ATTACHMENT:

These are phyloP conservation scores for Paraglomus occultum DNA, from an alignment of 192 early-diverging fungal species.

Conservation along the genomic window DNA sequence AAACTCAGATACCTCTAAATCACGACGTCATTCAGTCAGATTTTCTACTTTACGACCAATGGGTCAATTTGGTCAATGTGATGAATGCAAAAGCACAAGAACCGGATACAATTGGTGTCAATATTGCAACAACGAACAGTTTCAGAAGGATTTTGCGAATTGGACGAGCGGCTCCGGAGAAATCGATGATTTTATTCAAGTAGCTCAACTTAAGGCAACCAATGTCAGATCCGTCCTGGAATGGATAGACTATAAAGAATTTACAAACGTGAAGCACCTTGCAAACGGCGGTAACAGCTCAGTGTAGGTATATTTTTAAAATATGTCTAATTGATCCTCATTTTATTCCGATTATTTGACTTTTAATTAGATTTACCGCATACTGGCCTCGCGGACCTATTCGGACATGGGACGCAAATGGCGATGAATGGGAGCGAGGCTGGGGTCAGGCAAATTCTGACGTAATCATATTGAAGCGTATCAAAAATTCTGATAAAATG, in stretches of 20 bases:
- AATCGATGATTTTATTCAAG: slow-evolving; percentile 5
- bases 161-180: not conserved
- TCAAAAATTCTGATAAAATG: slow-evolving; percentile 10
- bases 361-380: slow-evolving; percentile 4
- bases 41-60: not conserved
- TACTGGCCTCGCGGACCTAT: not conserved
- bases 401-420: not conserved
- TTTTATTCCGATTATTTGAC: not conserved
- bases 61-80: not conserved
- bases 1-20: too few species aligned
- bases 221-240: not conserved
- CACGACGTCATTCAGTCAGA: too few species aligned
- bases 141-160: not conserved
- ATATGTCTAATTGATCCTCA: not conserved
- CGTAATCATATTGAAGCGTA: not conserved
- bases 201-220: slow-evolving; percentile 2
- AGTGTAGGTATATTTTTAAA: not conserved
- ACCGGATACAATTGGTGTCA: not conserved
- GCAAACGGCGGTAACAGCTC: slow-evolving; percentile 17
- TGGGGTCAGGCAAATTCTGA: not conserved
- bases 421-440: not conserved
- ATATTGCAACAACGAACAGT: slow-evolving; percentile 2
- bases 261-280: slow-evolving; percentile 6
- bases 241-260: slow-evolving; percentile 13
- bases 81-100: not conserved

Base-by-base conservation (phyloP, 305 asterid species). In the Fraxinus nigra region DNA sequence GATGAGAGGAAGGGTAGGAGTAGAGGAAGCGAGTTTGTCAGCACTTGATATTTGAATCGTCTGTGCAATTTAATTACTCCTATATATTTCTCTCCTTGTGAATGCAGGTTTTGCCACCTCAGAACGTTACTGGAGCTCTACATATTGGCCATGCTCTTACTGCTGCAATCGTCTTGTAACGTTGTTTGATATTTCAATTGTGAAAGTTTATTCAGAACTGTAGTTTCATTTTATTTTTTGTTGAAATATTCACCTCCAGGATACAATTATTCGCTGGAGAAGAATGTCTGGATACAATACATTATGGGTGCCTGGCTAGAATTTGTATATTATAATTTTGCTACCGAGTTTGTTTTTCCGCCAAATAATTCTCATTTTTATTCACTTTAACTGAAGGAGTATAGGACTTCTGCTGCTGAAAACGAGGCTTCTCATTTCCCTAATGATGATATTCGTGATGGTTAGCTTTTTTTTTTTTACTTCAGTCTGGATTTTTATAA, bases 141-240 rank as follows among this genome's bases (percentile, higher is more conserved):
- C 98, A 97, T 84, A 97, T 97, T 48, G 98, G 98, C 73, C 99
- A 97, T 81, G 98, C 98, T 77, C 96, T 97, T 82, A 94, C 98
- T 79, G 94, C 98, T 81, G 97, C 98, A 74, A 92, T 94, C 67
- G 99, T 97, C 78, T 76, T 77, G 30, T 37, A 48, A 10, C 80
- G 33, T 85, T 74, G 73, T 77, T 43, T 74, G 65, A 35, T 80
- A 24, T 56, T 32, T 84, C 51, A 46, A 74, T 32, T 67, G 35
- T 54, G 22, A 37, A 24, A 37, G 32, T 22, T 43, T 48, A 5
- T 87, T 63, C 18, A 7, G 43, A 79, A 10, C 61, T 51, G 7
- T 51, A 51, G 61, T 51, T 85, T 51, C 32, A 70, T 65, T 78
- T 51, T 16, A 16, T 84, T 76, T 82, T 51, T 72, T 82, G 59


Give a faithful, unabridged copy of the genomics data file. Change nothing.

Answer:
These are phyloP conservation scores for Paraglomus occultum DNA, from an alignment of 192 early-diverging fungal species.

Conservation along the genomic window DNA sequence AAACTCAGATACCTCTAAATCACGACGTCATTCAGTCAGATTTTCTACTTTACGACCAATGGGTCAATTTGGTCAATGTGATGAATGCAAAAGCACAAGAACCGGATACAATTGGTGTCAATATTGCAACAACGAACAGTTTCAGAAGGATTTTGCGAATTGGACGAGCGGCTCCGGAGAAATCGATGATTTTATTCAAGTAGCTCAACTTAAGGCAACCAATGTCAGATCCGTCCTGGAATGGATAGACTATAAAGAATTTACAAACGTGAAGCACCTTGCAAACGGCGGTAACAGCTCAGTGTAGGTATATTTTTAAAATATGTCTAATTGATCCTCATTTTATTCCGATTATTTGACTTTTAATTAGATTTACCGCATACTGGCCTCGCGGACCTATTCGGACATGGGACGCAAATGGCGATGAATGGGAGCGAGGCTGGGGTCAGGCAAATTCTGACGTAATCATATTGAAGCGTATCAAAAATTCTGATAAAATG, in stretches of 20 bases:
- AATCGATGATTTTATTCAAG: slow-evolving; percentile 5
- bases 161-180: not conserved
- TCAAAAATTCTGATAAAATG: slow-evolving; percentile 10
- bases 361-380: slow-evolving; percentile 4
- bases 41-60: not conserved
- TACTGGCCTCGCGGACCTAT: not conserved
- bases 401-420: not conserved
- TTTTATTCCGATTATTTGAC: not conserved
- bases 61-80: not conserved
- bases 1-20: too few species aligned
- bases 221-240: not conserved
- CACGACGTCATTCAGTCAGA: too few species aligned
- bases 141-160: not conserved
- ATATGTCTAATTGATCCTCA: not conserved
- CGTAATCATATTGAAGCGTA: not conserved
- bases 201-220: slow-evolving; percentile 2
- AGTGTAGGTATATTTTTAAA: not conserved
- ACCGGATACAATTGGTGTCA: not conserved
- GCAAACGGCGGTAACAGCTC: slow-evolving; percentile 17
- TGGGGTCAGGCAAATTCTGA: not conserved
- bases 421-440: not conserved
- ATATTGCAACAACGAACAGT: slow-evolving; percentile 2
- bases 261-280: slow-evolving; percentile 6
- bases 241-260: slow-evolving; percentile 13
- bases 81-100: not conserved

Base-by-base conservation (phyloP, 305 asterid species). In the Fraxinus nigra region DNA sequence GATGAGAGGAAGGGTAGGAGTAGAGGAAGCGAGTTTGTCAGCACTTGATATTTGAATCGTCTGTGCAATTTAATTACTCCTATATATTTCTCTCCTTGTGAATGCAGGTTTTGCCACCTCAGAACGTTACTGGAGCTCTACATATTGGCCATGCTCTTACTGCTGCAATCGTCTTGTAACGTTGTTTGATATTTCAATTGTGAAAGTTTATTCAGAACTGTAGTTTCATTTTATTTTTTGTTGAAATATTCACCTCCAGGATACAATTATTCGCTGGAGAAGAATGTCTGGATACAATACATTATGGGTGCCTGGCTAGAATTTGTATATTATAATTTTGCTACCGAGTTTGTTTTTCCGCCAAATAATTCTCATTTTTATTCACTTTAACTGAAGGAGTATAGGACTTCTGCTGCTGAAAACGAGGCTTCTCATTTCCCTAATGATGATATTCGTGATGGTTAGCTTTTTTTTTTTTACTTCAGTCTGGATTTTTATAA, bases 141-240 rank as follows among this genome's bases (percentile, higher is more conserved):
- C 98, A 97, T 84, A 97, T 97, T 48, G 98, G 98, C 73, C 99
- A 97, T 81, G 98, C 98, T 77, C 96, T 97, T 82, A 94, C 98
- T 79, G 94, C 98, T 81, G 97, C 98, A 74, A 92, T 94, C 67
- G 99, T 97, C 78, T 76, T 77, G 30, T 37, A 48, A 10, C 80
- G 33, T 85, T 74, G 73, T 77, T 43, T 74, G 65, A 35, T 80
- A 24, T 56, T 32, T 84, C 51, A 46, A 74, T 32, T 67, G 35
- T 54, G 22, A 37, A 24, A 37, G 32, T 22, T 43, T 48, A 5
- T 87, T 63, C 18, A 7, G 43, A 79, A 10, C 61, T 51, G 7
- T 51, A 51, G 61, T 51, T 85, T 51, C 32, A 70, T 65, T 78
- T 51, T 16, A 16, T 84, T 76, T 82, T 51, T 72, T 82, G 59